Thursday, March 21, 2013

Lean In by Sheryl Sandberg

Sheryl Sandberg has been all over the media with her book, Lean In: Women, Work, and the Will to Lead. Most of the controversy seems to circle around whether or not Sandberg, the chief operating officer at Facebook, should be the voice of working mothers since she has so much money, unlike many mothers. Frankly, this is just a small part of the book, and as a working woman who is not a mother, I didn't focus on that issue. Instead, I found the book had excellent points about women in leadership positions.

Since I was in a book group the other day when a woman actually came out and said feminists hated men, it was interesting to pick up this book that said women are afraid to say they are feminists. Why would anyone want to speak up about social and economic equality for women? Why would any woman want to say that after Sandberg is attacked for it? Sandberg focuses on what women themselves can change, encouraging us to lean in at the table, and speak up. "Conditions for all women will improve when there are more women in leadership roles giving strong and powerful voices to their needs and concerns."

The aspect that jumped out at me is the comparison between men who are confident, and women who continue to express self-doubt, what is called "the imposter syndrome". I caught myself falling into that trap yesterday, and I know I do it frequently. I was asked to be on a panel with a number of people who I admire, authors and other women in the library field. And, instead of just focusing on what an honor, I thought, "I can't believe they asked ME!" You know what? I am an expert in that field, and I shouldn't put myself down saying I shouldn't be on a panel about mysteries and the role of women in mysteries. But, we tend to see others as experts in a field, and don't recognize ourselves in that role.

My opinion? I found Lean In to have interesting points about women accepting their roles and learning to be leaders.The sections about working mothers didn't relate to me, but the comments about strong partners did hit home. I didn't realize it at the time, but my late husband, who cooked and cleaned and encouraged me along the way, was the person who pushed me to take on roles that I might not have taken. Interested in Sandberg's book? Don't pay attention to the reviews that attack her because she spoke up. Read the book for yourself, and see if parts of it speaks to you.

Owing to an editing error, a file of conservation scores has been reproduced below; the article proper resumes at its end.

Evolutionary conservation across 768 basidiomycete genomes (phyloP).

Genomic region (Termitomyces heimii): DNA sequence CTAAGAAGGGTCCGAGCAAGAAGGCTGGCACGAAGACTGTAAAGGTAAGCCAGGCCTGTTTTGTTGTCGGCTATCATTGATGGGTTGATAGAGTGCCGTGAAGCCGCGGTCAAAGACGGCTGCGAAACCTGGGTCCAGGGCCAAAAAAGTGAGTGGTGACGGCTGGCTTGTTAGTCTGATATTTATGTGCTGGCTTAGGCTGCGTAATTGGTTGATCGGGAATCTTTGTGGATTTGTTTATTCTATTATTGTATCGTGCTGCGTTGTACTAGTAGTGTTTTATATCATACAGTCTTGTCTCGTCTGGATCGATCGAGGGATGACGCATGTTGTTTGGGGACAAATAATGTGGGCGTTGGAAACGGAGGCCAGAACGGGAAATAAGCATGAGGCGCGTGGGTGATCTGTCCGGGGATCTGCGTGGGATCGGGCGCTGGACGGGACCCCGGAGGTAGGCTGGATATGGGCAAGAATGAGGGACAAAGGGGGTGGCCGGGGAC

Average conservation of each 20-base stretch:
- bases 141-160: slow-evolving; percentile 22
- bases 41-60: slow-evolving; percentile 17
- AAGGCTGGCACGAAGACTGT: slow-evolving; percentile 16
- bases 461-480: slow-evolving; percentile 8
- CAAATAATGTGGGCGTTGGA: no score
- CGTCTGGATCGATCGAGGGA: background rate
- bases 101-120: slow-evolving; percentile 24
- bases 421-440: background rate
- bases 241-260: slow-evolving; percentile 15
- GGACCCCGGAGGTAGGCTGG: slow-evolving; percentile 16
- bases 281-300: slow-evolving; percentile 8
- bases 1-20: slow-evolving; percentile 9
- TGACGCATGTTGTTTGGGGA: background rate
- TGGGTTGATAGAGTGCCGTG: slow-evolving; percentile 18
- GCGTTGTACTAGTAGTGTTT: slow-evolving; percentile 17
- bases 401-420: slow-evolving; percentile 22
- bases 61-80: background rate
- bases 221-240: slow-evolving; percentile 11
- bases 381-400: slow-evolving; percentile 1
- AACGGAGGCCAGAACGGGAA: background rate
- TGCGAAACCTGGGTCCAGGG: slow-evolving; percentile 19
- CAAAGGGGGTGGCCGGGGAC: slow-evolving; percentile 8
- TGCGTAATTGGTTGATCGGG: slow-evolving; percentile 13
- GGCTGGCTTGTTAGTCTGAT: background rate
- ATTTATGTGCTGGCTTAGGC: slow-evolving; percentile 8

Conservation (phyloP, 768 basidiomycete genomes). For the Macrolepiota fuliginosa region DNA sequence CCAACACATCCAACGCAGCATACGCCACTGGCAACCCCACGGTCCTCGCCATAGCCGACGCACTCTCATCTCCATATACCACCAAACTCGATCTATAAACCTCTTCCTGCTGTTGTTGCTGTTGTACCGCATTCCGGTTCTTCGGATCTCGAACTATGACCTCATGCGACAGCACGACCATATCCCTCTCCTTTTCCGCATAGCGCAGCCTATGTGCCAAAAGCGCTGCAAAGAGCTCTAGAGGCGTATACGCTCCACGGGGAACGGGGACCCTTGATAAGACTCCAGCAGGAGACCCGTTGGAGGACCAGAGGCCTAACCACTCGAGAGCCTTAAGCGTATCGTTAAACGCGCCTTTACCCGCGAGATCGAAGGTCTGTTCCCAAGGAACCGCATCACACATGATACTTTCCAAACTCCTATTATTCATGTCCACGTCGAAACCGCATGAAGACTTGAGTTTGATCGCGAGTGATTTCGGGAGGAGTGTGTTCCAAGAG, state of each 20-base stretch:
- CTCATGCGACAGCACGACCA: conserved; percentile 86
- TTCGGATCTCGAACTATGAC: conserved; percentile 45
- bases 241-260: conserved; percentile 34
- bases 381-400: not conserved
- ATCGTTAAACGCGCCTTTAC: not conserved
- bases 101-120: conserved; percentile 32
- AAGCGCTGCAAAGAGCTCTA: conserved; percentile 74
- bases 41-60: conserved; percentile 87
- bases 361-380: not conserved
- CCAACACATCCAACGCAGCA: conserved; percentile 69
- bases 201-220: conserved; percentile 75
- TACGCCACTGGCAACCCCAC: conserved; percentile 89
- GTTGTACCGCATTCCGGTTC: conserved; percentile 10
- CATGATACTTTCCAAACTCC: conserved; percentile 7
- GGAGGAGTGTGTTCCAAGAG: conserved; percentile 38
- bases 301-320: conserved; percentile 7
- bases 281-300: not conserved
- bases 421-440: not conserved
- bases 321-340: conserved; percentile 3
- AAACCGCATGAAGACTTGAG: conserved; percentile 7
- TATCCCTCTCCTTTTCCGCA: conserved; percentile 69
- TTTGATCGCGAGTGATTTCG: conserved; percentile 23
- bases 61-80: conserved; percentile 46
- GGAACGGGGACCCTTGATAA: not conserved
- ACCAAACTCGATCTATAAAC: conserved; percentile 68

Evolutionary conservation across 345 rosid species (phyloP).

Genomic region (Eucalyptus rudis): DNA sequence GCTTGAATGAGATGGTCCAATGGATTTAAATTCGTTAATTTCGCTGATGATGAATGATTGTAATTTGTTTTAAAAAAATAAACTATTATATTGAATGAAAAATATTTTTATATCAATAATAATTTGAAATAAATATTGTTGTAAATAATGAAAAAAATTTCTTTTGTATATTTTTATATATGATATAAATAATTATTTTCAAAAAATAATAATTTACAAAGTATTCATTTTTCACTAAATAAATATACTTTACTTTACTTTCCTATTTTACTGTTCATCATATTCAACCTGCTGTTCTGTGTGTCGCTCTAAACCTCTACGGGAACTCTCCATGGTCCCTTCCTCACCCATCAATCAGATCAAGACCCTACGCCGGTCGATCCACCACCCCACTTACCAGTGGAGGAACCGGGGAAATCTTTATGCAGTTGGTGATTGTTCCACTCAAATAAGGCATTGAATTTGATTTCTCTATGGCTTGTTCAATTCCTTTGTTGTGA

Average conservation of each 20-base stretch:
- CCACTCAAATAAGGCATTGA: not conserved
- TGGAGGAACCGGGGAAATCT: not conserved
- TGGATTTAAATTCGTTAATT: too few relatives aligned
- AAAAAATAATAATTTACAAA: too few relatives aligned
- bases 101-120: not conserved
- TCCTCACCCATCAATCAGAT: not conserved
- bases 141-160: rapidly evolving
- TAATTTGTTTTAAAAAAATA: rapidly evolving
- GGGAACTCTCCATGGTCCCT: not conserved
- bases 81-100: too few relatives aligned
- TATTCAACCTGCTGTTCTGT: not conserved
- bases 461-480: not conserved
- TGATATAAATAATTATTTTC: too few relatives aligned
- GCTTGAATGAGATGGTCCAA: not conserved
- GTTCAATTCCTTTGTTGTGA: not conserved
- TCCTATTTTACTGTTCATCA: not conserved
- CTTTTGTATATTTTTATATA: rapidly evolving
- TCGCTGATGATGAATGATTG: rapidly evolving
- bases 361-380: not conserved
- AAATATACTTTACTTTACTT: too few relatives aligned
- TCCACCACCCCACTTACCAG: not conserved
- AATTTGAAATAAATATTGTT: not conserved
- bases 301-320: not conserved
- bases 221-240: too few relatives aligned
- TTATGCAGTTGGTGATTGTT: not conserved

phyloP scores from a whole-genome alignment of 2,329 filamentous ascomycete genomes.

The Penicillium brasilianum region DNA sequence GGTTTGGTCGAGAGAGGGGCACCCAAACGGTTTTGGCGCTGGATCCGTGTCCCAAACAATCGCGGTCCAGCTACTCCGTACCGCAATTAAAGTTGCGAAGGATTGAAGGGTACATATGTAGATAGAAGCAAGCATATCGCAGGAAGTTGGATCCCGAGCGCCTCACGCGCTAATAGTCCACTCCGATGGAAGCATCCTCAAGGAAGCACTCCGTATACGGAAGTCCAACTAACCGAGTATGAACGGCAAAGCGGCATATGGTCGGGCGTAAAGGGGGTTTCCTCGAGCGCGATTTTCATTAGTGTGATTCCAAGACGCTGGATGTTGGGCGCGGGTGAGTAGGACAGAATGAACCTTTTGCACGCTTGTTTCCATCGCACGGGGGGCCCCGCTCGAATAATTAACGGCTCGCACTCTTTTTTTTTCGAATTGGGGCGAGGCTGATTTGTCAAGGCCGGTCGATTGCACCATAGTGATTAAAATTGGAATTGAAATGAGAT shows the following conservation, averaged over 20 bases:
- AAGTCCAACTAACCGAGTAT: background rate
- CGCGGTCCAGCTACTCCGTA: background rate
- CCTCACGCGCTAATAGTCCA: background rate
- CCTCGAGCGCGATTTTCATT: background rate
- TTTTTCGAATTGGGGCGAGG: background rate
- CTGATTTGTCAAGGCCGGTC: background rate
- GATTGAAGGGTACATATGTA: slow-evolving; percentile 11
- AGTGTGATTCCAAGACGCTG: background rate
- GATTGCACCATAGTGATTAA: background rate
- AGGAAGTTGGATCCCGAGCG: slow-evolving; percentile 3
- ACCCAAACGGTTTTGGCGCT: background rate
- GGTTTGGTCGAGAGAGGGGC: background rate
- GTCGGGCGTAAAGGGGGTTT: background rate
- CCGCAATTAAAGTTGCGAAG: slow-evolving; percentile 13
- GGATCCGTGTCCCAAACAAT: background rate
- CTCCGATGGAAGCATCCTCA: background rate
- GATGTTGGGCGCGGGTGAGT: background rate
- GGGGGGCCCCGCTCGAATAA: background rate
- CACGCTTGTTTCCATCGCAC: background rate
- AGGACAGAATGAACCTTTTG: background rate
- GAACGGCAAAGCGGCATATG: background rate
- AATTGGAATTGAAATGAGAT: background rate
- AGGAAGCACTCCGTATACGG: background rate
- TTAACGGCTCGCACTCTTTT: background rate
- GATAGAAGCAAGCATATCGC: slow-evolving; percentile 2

Lean In: Women, Work, and the Will to Lead by Sheryl Sandberg. Knopf. 2013. ISBN 9780385349949 (hardcover), 228p.

FTC Full Disclosure - Library book


Rosemary said...

Oh my goodness,Lesa, if you don't want to be on that panel, I will! Seriously, you are the perfect person for it - so I'm glad you've realised that.

My daughters are both strong feminists - they learned that from me - & I can't stand it when women say 'I'm not a feminist but...' - WHY NOT? Do they not appreciate all the women who fought for the rights they now enjoy?

Sounds like a very interesting book - even if this woman does have pots of money, she still seems to have something useful to say.


Leslie Budewitz said...

Lesa, thanks for reviewing this. The public conversation about this book has been fascinating -- a validation of her points, in a way. I've been particularly baffled by the criticism of Sandberg for having money -- which she earned -- as if that means she can't understand or speak to the real lives of women who struggle financially. Going to look for an audio version now....

Lesa said...

You're right, Rosemary. I think women nowadays forget the past. I know my father used to say he supported women's rights. He had three daughters, and he wanted to see us have equal pay and equal rights in the workplace. And, both Rosemary and Leslie are right. So much of the conversation does validate her points. I think it's a useful book for people to read or listen to. As I said, I think there's something in it for everyone, and it doesn't matter if she has money. There are women in leadership roles, or striving for them, in every profession. She has important things to say about that.

Karen C said...

The one thing I know I've done properly is to raise my daughter to be strong, independent, and to know how to work/go after what she wants. Lean In sounds like a good book. Nice review, Lesa.

Lesa said...

Thank you, Karen. It is a good book, and it reinforces much of what you just said.

For info on Alaskan halibut fillets Captain Jacks Alaska said...

So much of this resonated for me, especially the leaving before you leave idea, coming from home with traditional roles I began to set this in motion long before I had children, even though I had broken into a non traditional field and become a mechanical engineer working in construction industry. I want to help my daughter and son to find better balance and that begins with me setting example now.